Those who know us and those who read my other blog know we have gone to the dogs. To be more precise, we've gone to the chihuahuas, which is something I would not have ever, ever imagined. Considering the care giving tasks I've had to take on in the last few years, bottle feeding a litter of 4 chihuahua puppies was something I didn't need at all. And yet, we did it anyway and it's been incredibly therapeutic for all of us.
I never thought dressing chihuahuas in cute t-shirts would be part of my life. In fact, I'm sure I've scoffed at the idea more than once.
Dogs are our companions, work partners, and family pets. They are service animals, helping guide those who have limited or no vision, alerting hearing impaired people to alarms and doorbells, opening doors and turning on lights for people who use wheelchairs. Dogs are specially trained to alert people of seizures and calm someone with PTSD. There seems to be no end to what dogs can be trained to help us do.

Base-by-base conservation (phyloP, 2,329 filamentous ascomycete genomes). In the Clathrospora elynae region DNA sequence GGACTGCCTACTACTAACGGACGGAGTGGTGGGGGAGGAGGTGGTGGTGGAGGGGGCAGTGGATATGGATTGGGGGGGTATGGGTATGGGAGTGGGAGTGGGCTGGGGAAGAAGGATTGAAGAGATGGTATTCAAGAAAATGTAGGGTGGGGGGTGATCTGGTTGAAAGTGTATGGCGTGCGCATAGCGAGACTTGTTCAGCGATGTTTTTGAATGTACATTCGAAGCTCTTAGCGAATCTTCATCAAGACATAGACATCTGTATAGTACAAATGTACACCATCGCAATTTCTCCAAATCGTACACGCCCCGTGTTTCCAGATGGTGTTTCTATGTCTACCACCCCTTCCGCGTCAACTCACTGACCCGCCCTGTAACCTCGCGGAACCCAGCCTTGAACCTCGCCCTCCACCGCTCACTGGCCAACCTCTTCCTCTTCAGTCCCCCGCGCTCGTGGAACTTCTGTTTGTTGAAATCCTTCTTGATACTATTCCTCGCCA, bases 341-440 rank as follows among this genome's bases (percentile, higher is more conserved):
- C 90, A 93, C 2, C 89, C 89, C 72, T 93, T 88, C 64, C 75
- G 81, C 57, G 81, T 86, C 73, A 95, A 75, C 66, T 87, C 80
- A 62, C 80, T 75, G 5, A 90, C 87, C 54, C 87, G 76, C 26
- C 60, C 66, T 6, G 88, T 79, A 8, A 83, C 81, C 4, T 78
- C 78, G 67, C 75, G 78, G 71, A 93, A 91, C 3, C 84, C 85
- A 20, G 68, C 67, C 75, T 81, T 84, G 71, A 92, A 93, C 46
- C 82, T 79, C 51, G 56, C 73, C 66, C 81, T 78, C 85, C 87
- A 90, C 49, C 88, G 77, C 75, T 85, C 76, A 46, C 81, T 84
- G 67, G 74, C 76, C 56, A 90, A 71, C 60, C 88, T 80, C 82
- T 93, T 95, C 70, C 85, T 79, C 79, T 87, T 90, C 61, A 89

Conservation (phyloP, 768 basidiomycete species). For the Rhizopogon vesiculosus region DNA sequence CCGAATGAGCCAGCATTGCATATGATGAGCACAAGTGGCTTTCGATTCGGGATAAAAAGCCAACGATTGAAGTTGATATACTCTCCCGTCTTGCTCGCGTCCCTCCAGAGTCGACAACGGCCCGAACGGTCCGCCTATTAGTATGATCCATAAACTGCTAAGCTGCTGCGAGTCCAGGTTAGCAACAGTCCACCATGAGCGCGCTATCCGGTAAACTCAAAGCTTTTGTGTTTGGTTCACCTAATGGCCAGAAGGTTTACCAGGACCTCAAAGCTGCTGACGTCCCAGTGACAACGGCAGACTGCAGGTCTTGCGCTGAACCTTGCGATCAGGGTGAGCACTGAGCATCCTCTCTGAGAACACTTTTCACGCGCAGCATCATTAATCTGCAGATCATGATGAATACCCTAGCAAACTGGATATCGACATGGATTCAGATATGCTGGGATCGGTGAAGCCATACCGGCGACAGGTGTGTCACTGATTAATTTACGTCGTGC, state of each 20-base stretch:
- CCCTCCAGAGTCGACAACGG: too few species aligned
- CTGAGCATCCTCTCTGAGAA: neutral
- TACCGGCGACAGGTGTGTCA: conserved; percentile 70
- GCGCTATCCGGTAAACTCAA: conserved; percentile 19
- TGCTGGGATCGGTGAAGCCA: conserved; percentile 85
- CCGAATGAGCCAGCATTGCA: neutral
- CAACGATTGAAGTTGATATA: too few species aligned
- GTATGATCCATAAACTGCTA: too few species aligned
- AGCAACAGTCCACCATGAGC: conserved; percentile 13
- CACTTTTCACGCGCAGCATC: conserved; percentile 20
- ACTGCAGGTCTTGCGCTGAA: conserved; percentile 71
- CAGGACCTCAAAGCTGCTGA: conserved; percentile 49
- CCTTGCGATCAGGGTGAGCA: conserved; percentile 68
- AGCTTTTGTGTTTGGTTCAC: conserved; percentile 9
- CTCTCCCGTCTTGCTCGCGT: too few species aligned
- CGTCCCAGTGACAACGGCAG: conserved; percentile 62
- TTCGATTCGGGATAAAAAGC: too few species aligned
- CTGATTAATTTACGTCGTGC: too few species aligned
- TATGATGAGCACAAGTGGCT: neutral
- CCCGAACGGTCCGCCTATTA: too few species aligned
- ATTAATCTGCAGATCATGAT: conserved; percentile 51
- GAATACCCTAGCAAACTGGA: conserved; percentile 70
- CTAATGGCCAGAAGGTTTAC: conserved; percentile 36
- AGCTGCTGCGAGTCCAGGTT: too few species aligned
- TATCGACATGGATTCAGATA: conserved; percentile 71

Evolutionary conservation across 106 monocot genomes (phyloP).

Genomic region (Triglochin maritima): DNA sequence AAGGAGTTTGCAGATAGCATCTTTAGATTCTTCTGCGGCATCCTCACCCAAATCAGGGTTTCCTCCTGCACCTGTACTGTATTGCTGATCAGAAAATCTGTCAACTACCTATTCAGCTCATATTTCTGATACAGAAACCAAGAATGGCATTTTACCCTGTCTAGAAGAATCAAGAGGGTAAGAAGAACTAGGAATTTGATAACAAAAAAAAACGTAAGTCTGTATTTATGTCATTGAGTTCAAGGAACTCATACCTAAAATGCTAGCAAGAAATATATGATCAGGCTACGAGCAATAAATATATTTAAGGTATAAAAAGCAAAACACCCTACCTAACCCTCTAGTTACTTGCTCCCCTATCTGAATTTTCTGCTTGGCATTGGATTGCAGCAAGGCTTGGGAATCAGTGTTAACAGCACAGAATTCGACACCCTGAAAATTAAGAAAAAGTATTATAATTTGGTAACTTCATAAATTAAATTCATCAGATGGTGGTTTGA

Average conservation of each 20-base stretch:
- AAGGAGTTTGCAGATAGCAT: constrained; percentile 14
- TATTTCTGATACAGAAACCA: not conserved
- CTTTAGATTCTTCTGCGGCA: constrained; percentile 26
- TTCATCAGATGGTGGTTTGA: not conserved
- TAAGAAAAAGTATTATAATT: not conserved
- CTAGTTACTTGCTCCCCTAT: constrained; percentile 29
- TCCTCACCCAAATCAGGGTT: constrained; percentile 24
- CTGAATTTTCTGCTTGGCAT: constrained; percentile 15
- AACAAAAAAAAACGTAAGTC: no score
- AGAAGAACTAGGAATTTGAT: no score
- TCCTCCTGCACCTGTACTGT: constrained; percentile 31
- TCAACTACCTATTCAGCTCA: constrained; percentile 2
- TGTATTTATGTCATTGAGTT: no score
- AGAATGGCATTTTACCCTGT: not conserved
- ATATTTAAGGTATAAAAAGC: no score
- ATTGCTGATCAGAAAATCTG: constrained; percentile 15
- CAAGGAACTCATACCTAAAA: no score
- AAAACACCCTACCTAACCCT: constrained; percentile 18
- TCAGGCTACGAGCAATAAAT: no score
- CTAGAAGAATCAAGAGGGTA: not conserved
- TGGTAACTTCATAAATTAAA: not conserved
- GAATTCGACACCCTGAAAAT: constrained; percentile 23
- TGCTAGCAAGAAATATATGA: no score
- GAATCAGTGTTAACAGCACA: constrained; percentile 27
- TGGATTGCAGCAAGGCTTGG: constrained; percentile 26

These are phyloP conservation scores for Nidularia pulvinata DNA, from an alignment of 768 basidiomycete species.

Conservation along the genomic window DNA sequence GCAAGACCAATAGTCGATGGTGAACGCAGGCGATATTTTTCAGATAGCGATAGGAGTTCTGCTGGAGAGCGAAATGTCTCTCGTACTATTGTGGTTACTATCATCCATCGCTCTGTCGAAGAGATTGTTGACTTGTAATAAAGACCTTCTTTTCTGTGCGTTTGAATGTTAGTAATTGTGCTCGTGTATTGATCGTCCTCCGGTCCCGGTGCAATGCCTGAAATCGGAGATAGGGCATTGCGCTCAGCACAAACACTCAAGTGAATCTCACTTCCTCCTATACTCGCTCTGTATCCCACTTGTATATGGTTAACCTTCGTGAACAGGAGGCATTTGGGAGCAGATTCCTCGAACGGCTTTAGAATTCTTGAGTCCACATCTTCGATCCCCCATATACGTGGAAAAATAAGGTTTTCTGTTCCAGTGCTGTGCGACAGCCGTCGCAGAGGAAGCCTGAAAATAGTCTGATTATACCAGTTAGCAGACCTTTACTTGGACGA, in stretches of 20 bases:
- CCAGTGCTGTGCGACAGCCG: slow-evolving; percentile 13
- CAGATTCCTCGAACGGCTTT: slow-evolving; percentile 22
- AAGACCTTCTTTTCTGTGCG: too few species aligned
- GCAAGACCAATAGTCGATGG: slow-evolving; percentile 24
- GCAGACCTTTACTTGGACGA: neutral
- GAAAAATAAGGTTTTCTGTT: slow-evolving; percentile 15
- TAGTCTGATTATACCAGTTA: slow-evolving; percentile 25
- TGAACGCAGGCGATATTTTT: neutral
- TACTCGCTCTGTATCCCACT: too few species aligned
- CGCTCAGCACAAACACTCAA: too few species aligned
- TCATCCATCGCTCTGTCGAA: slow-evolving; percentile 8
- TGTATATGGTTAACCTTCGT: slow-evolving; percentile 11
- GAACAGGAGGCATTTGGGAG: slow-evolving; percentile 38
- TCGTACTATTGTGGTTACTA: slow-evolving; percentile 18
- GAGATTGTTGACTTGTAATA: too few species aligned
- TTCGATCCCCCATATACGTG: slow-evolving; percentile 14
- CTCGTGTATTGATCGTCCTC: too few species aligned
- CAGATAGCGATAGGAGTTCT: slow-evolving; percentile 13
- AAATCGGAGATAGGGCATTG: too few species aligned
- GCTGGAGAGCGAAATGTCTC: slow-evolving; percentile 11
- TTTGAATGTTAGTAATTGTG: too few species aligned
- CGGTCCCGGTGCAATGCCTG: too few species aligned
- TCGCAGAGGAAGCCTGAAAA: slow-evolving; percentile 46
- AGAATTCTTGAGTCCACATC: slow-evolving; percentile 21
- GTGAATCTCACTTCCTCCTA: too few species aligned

Harpman, Hank, and the Spirit Guide
Then there are those who have natural talents. Hank the Cowdog is one of those dogs. He is the best buddy of Tom Kemper. Tom has Parkinson's disease. Hank catches frisbees. What happens between them is magical. Along with some friends, he has created a documentary about their relationship.
For the month of June, he's allowing us to watch it free. Here's his info:
Click on the link: Harpman Hank and the Spirit Guide This link takes you to the film's website. Click on the purchase button. At 'Checkout' you'll be prompted for the discount code. Enter: PREMIERE. You can follow the same instruction for both the movie and the soundtrack purchase. This promotion is valid through June 30, 2016.
When you receive your purchase receipt email, it will give you the password to see the movie on Vimeo. Do it. The soundtrack is beautiful. The story is delightful and inspiring.
It's also a reminder that not all dogs have to be specially trained in order to be therapeutic for their owners. Granted, I'm incredibly impressed with the work being done with Great Danes as service dogs to people with Parkinson's. The Danes are tall enough and strong enough to brace themselves and help their owner regain their balance or stand up from a chair, among other things. The work of a trained service dog is invaluable to its owner.
Our little chihuahuas are not nearly big enough to do that and they never will be, so what might they do as therapeutic dogs? If nothing else, they make me laugh and that's wonderful therapy.